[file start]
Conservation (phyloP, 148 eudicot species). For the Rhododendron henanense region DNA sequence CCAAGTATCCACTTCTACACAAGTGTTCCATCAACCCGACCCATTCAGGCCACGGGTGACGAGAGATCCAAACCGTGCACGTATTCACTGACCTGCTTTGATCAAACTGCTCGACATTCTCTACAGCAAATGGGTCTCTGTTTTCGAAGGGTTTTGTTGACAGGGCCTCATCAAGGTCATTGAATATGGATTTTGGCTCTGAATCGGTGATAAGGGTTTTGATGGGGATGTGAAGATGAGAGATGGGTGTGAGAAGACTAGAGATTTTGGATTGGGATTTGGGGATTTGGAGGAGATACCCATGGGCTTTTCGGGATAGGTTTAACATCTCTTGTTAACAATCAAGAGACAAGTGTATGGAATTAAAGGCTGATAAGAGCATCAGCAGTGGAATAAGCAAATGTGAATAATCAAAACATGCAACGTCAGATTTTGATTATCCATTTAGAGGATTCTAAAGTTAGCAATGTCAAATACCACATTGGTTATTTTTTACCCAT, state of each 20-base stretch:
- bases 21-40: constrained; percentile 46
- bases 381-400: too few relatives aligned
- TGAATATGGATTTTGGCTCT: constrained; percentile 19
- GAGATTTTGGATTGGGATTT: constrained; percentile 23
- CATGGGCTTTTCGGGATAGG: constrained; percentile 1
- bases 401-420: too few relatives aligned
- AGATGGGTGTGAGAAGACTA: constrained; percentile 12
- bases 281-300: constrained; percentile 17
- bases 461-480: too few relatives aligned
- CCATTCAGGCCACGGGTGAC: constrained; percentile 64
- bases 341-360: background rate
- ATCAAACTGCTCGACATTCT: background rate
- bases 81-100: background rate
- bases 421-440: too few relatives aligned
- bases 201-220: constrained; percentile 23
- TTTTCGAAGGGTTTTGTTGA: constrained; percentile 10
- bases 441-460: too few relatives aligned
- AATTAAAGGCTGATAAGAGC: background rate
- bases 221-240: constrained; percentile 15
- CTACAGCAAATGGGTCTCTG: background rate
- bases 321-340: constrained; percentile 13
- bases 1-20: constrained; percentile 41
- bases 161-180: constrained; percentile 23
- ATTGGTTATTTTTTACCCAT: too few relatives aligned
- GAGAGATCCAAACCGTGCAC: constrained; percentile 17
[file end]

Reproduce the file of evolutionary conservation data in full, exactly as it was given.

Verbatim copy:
Conservation (phyloP, 148 eudicot species). For the Rhododendron henanense region DNA sequence CCAAGTATCCACTTCTACACAAGTGTTCCATCAACCCGACCCATTCAGGCCACGGGTGACGAGAGATCCAAACCGTGCACGTATTCACTGACCTGCTTTGATCAAACTGCTCGACATTCTCTACAGCAAATGGGTCTCTGTTTTCGAAGGGTTTTGTTGACAGGGCCTCATCAAGGTCATTGAATATGGATTTTGGCTCTGAATCGGTGATAAGGGTTTTGATGGGGATGTGAAGATGAGAGATGGGTGTGAGAAGACTAGAGATTTTGGATTGGGATTTGGGGATTTGGAGGAGATACCCATGGGCTTTTCGGGATAGGTTTAACATCTCTTGTTAACAATCAAGAGACAAGTGTATGGAATTAAAGGCTGATAAGAGCATCAGCAGTGGAATAAGCAAATGTGAATAATCAAAACATGCAACGTCAGATTTTGATTATCCATTTAGAGGATTCTAAAGTTAGCAATGTCAAATACCACATTGGTTATTTTTTACCCAT, state of each 20-base stretch:
- bases 21-40: constrained; percentile 46
- bases 381-400: too few relatives aligned
- TGAATATGGATTTTGGCTCT: constrained; percentile 19
- GAGATTTTGGATTGGGATTT: constrained; percentile 23
- CATGGGCTTTTCGGGATAGG: constrained; percentile 1
- bases 401-420: too few relatives aligned
- AGATGGGTGTGAGAAGACTA: constrained; percentile 12
- bases 281-300: constrained; percentile 17
- bases 461-480: too few relatives aligned
- CCATTCAGGCCACGGGTGAC: constrained; percentile 64
- bases 341-360: background rate
- ATCAAACTGCTCGACATTCT: background rate
- bases 81-100: background rate
- bases 421-440: too few relatives aligned
- bases 201-220: constrained; percentile 23
- TTTTCGAAGGGTTTTGTTGA: constrained; percentile 10
- bases 441-460: too few relatives aligned
- AATTAAAGGCTGATAAGAGC: background rate
- bases 221-240: constrained; percentile 15
- CTACAGCAAATGGGTCTCTG: background rate
- bases 321-340: constrained; percentile 13
- bases 1-20: constrained; percentile 41
- bases 161-180: constrained; percentile 23
- ATTGGTTATTTTTTACCCAT: too few relatives aligned
- GAGAGATCCAAACCGTGCAC: constrained; percentile 17